• Tell your doctor if it bothers you.
  • Read more: After your immunisation.
  • Fever
  • This is quite common for the first 1 or 2 days after receiving the injection and usually settles within a few days.
  • Dress lightly, with a single layer of clothing.
  • Do not wrap your child in a blanket.
  • Keep the room cool and use a fan if you have one.
  • Drink plenty of fluids.
  • The routine use of paracetamol is not recommended following vaccinations, but may be used if your child is miserable or distressed.
  • Tell your doctor if the fever persists.
  • Read more: After your immunisation.
  • Feeling unwell, tired or weak
  • Loss of appetite
  • Muscle ache
  • Headache
  • These are quite common for the first 1 or 2 days after receiving the injection.
  • They usually settle within a few days.
  • Rest and drink plenty of fluids.
  • The routine use of paracetamol is not recommended following vaccinations, but may be used for relief of severe discomfort.
  • Tell your doctor if they bother you.
  • Read more: After your immunisation.
  • Signs of an allergic reaction such as skin rash, itching, blisters, peeling skin, swelling of your face, lips, mouth or problems breathing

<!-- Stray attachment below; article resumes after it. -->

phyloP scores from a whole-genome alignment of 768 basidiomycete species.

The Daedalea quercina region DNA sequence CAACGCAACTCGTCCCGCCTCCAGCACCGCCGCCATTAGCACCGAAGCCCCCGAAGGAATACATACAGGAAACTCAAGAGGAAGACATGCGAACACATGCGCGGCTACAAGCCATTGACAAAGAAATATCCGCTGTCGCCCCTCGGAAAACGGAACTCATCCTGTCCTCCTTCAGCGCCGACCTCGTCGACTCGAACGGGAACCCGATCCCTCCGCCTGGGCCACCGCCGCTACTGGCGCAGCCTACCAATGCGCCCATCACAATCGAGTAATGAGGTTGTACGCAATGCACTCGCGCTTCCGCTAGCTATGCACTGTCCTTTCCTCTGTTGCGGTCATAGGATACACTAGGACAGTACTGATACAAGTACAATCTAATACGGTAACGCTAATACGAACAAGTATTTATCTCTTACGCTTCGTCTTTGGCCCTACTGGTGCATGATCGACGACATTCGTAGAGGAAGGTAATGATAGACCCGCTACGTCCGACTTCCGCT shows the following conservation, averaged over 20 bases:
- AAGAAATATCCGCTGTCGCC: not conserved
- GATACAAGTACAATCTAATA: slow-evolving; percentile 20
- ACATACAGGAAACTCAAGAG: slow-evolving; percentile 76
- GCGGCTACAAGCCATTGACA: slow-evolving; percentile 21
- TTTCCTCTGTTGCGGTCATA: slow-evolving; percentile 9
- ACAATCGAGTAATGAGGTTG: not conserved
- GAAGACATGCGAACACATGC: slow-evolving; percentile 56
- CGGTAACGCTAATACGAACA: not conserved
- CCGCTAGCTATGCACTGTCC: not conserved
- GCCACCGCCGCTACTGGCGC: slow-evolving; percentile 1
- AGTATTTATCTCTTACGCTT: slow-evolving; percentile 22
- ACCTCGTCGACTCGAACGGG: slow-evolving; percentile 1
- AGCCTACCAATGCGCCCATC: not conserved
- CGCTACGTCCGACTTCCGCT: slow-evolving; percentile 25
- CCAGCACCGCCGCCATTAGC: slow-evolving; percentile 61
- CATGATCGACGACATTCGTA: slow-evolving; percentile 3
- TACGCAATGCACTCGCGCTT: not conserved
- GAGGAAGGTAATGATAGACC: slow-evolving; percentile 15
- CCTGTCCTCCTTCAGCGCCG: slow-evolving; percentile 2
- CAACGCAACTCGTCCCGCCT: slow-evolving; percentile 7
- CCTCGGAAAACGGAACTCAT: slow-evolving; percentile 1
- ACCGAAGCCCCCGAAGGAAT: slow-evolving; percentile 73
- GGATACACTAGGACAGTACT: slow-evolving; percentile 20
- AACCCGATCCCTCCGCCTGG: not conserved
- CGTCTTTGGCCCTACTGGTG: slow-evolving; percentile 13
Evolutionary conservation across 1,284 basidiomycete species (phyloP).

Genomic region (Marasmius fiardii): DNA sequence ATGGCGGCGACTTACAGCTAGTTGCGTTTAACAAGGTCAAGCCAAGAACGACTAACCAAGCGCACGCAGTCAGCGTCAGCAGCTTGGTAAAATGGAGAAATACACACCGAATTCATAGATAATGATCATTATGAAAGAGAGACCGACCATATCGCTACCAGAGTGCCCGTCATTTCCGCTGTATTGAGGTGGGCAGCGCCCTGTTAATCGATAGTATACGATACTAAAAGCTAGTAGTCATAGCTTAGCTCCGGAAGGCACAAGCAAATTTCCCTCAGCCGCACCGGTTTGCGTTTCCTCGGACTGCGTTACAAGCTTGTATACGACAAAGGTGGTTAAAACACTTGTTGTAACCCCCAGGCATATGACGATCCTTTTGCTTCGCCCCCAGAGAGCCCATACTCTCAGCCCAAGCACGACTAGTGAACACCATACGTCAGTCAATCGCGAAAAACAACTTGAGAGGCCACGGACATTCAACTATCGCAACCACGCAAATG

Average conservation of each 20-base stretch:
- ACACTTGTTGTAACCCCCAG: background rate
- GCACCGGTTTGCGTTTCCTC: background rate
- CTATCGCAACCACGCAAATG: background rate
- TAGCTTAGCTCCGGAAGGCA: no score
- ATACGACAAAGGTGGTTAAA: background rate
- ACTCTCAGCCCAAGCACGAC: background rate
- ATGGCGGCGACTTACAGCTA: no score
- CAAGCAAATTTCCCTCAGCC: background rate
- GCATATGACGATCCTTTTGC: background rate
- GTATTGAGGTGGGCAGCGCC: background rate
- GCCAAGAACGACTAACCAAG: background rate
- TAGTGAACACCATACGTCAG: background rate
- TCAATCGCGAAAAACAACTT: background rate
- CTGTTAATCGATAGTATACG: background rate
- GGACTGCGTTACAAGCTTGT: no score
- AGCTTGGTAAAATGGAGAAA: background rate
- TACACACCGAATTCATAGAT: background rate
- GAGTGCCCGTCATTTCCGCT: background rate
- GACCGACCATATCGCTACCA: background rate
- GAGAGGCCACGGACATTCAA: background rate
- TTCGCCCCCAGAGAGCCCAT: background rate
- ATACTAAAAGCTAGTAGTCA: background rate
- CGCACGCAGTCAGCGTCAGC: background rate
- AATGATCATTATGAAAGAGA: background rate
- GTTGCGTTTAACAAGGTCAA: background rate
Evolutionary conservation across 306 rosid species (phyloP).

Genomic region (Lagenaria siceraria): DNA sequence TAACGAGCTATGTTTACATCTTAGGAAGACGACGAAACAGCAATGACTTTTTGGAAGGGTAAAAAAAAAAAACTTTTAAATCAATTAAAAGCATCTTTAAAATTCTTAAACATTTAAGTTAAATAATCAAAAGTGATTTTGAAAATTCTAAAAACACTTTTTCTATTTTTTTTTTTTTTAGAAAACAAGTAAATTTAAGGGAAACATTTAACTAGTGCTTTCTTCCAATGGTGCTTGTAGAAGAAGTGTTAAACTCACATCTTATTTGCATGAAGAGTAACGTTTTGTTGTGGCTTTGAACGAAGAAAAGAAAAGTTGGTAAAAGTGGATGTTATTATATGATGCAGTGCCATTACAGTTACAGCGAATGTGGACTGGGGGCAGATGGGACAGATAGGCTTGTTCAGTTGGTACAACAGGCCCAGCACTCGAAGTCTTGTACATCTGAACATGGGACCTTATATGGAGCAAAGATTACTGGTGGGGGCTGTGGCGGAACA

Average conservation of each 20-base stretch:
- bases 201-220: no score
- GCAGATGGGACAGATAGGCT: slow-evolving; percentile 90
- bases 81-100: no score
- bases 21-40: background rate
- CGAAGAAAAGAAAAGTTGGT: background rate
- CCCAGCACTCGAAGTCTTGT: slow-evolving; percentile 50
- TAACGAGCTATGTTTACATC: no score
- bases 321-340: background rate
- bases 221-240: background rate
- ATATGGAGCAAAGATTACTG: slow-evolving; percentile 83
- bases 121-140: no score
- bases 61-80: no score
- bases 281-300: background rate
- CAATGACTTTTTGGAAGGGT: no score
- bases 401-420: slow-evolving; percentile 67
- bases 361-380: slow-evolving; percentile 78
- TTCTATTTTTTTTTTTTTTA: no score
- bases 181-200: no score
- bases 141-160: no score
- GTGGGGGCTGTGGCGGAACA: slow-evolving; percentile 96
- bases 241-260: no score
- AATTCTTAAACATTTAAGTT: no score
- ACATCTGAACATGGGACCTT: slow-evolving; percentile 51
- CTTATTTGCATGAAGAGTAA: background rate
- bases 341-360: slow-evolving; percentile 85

• Allergic reactions to the flu vaccine are very rare.
  • If you develop these signs within a few days of the vaccination, tell your doctor immediately or call Healthline free on 0800 611 116.

Where can I get vaccinated?

The flu vaccination is available from:

  • many pharmacies
  • your family doctor/general practice
  • urgent care, accident and after-hours medical centres (but NOT at hospital accident and emergency departments)
  • some work places (check with your employer).

Please contact your healthcare provider about the cost of getting the flu vaccine.

Learn more

The following links have more information on the flu vaccine:

Frequently asked questions about the flu vaccine Health Navigator NZ
Flu (influenza) vaccines Ministry of Health, NZ
Influenza (flu) topics Health Navigator NZ

References

  1. 2022 influenza vaccines The Immunisation Advisory Centre, NZ
  2. Everything you need to know about flu 2022 The Immunisation Advisory Centre, NZ
  3. Influenza vaccines The Immunisation Advisory Centre, NZ
  4. Vaccine administration – overview The Immunisation Advisory Centre, NZ
  5. Eligibility criteria The Immunisation Advisory Centre, NZ

Additional resources for healthcare professionals

Influenza vaccines NZ Formulary
Influenza information for health professionals The Immunisation Advisory Centre, NZ

Credits: Health Navigator Pharmacists. Reviewed By: Maya Patel, MPharm PGDipClinPharm, Auckland Last reviewed: 31 Mar 2022